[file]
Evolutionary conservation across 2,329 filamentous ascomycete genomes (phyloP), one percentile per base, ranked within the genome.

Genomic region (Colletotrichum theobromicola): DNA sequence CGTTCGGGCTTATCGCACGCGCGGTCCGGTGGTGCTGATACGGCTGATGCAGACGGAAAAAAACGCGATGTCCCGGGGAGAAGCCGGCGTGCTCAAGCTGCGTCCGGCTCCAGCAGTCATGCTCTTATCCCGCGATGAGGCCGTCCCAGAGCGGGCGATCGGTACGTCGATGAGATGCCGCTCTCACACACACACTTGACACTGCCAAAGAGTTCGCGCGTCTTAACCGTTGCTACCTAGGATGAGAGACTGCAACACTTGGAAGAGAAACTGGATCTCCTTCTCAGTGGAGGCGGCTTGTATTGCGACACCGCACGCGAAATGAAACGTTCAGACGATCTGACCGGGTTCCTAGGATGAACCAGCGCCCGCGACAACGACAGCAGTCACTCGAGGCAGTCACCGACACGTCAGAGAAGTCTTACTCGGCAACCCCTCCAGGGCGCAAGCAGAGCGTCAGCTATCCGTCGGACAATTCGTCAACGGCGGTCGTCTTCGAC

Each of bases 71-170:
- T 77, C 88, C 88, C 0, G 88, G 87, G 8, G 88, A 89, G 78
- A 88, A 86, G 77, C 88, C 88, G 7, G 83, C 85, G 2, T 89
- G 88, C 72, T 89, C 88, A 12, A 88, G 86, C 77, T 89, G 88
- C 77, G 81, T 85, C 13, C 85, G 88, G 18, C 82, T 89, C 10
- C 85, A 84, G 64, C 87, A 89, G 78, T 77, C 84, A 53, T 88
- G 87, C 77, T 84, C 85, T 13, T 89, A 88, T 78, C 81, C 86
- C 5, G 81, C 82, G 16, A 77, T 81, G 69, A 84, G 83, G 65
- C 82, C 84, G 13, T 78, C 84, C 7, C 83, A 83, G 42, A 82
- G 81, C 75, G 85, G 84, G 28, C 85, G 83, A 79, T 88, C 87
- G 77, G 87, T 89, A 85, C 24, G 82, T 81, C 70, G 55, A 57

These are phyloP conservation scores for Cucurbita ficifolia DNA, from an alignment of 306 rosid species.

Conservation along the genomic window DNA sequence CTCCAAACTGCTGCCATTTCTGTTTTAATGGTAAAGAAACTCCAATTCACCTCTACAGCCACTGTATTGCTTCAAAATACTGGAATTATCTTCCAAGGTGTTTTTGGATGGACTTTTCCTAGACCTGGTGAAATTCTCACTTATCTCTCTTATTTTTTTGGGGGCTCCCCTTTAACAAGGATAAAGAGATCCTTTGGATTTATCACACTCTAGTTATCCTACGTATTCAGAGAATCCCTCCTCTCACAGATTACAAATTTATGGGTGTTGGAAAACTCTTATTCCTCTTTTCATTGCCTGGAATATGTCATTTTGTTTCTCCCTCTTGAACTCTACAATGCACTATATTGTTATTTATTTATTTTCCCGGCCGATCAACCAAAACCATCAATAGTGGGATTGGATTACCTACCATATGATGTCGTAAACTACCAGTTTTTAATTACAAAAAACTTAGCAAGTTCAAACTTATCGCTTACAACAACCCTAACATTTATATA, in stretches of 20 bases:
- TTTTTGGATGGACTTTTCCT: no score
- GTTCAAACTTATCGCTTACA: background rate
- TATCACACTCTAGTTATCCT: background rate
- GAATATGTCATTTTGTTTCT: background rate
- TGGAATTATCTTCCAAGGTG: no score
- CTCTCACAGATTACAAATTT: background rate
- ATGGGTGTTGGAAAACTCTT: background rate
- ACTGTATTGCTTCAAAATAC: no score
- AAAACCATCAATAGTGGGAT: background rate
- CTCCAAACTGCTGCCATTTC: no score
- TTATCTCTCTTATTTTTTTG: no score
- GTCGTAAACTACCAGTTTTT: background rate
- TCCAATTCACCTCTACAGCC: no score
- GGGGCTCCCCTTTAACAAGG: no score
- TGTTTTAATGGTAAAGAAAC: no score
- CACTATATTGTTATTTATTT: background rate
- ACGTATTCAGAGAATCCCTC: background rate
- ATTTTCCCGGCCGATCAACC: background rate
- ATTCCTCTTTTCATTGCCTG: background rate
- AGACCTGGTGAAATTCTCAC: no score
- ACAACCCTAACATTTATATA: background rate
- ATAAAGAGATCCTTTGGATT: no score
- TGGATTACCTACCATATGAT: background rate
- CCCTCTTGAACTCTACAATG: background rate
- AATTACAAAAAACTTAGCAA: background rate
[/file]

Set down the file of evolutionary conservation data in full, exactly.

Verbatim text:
Evolutionary conservation across 2,329 filamentous ascomycete genomes (phyloP), one percentile per base, ranked within the genome.

Genomic region (Colletotrichum theobromicola): DNA sequence CGTTCGGGCTTATCGCACGCGCGGTCCGGTGGTGCTGATACGGCTGATGCAGACGGAAAAAAACGCGATGTCCCGGGGAGAAGCCGGCGTGCTCAAGCTGCGTCCGGCTCCAGCAGTCATGCTCTTATCCCGCGATGAGGCCGTCCCAGAGCGGGCGATCGGTACGTCGATGAGATGCCGCTCTCACACACACACTTGACACTGCCAAAGAGTTCGCGCGTCTTAACCGTTGCTACCTAGGATGAGAGACTGCAACACTTGGAAGAGAAACTGGATCTCCTTCTCAGTGGAGGCGGCTTGTATTGCGACACCGCACGCGAAATGAAACGTTCAGACGATCTGACCGGGTTCCTAGGATGAACCAGCGCCCGCGACAACGACAGCAGTCACTCGAGGCAGTCACCGACACGTCAGAGAAGTCTTACTCGGCAACCCCTCCAGGGCGCAAGCAGAGCGTCAGCTATCCGTCGGACAATTCGTCAACGGCGGTCGTCTTCGAC

Each of bases 71-170:
- T 77, C 88, C 88, C 0, G 88, G 87, G 8, G 88, A 89, G 78
- A 88, A 86, G 77, C 88, C 88, G 7, G 83, C 85, G 2, T 89
- G 88, C 72, T 89, C 88, A 12, A 88, G 86, C 77, T 89, G 88
- C 77, G 81, T 85, C 13, C 85, G 88, G 18, C 82, T 89, C 10
- C 85, A 84, G 64, C 87, A 89, G 78, T 77, C 84, A 53, T 88
- G 87, C 77, T 84, C 85, T 13, T 89, A 88, T 78, C 81, C 86
- C 5, G 81, C 82, G 16, A 77, T 81, G 69, A 84, G 83, G 65
- C 82, C 84, G 13, T 78, C 84, C 7, C 83, A 83, G 42, A 82
- G 81, C 75, G 85, G 84, G 28, C 85, G 83, A 79, T 88, C 87
- G 77, G 87, T 89, A 85, C 24, G 82, T 81, C 70, G 55, A 57

These are phyloP conservation scores for Cucurbita ficifolia DNA, from an alignment of 306 rosid species.

Conservation along the genomic window DNA sequence CTCCAAACTGCTGCCATTTCTGTTTTAATGGTAAAGAAACTCCAATTCACCTCTACAGCCACTGTATTGCTTCAAAATACTGGAATTATCTTCCAAGGTGTTTTTGGATGGACTTTTCCTAGACCTGGTGAAATTCTCACTTATCTCTCTTATTTTTTTGGGGGCTCCCCTTTAACAAGGATAAAGAGATCCTTTGGATTTATCACACTCTAGTTATCCTACGTATTCAGAGAATCCCTCCTCTCACAGATTACAAATTTATGGGTGTTGGAAAACTCTTATTCCTCTTTTCATTGCCTGGAATATGTCATTTTGTTTCTCCCTCTTGAACTCTACAATGCACTATATTGTTATTTATTTATTTTCCCGGCCGATCAACCAAAACCATCAATAGTGGGATTGGATTACCTACCATATGATGTCGTAAACTACCAGTTTTTAATTACAAAAAACTTAGCAAGTTCAAACTTATCGCTTACAACAACCCTAACATTTATATA, in stretches of 20 bases:
- TTTTTGGATGGACTTTTCCT: no score
- GTTCAAACTTATCGCTTACA: background rate
- TATCACACTCTAGTTATCCT: background rate
- GAATATGTCATTTTGTTTCT: background rate
- TGGAATTATCTTCCAAGGTG: no score
- CTCTCACAGATTACAAATTT: background rate
- ATGGGTGTTGGAAAACTCTT: background rate
- ACTGTATTGCTTCAAAATAC: no score
- AAAACCATCAATAGTGGGAT: background rate
- CTCCAAACTGCTGCCATTTC: no score
- TTATCTCTCTTATTTTTTTG: no score
- GTCGTAAACTACCAGTTTTT: background rate
- TCCAATTCACCTCTACAGCC: no score
- GGGGCTCCCCTTTAACAAGG: no score
- TGTTTTAATGGTAAAGAAAC: no score
- CACTATATTGTTATTTATTT: background rate
- ACGTATTCAGAGAATCCCTC: background rate
- ATTTTCCCGGCCGATCAACC: background rate
- ATTCCTCTTTTCATTGCCTG: background rate
- AGACCTGGTGAAATTCTCAC: no score
- ACAACCCTAACATTTATATA: background rate
- ATAAAGAGATCCTTTGGATT: no score
- TGGATTACCTACCATATGAT: background rate
- CCCTCTTGAACTCTACAATG: background rate
- AATTACAAAAAACTTAGCAA: background rate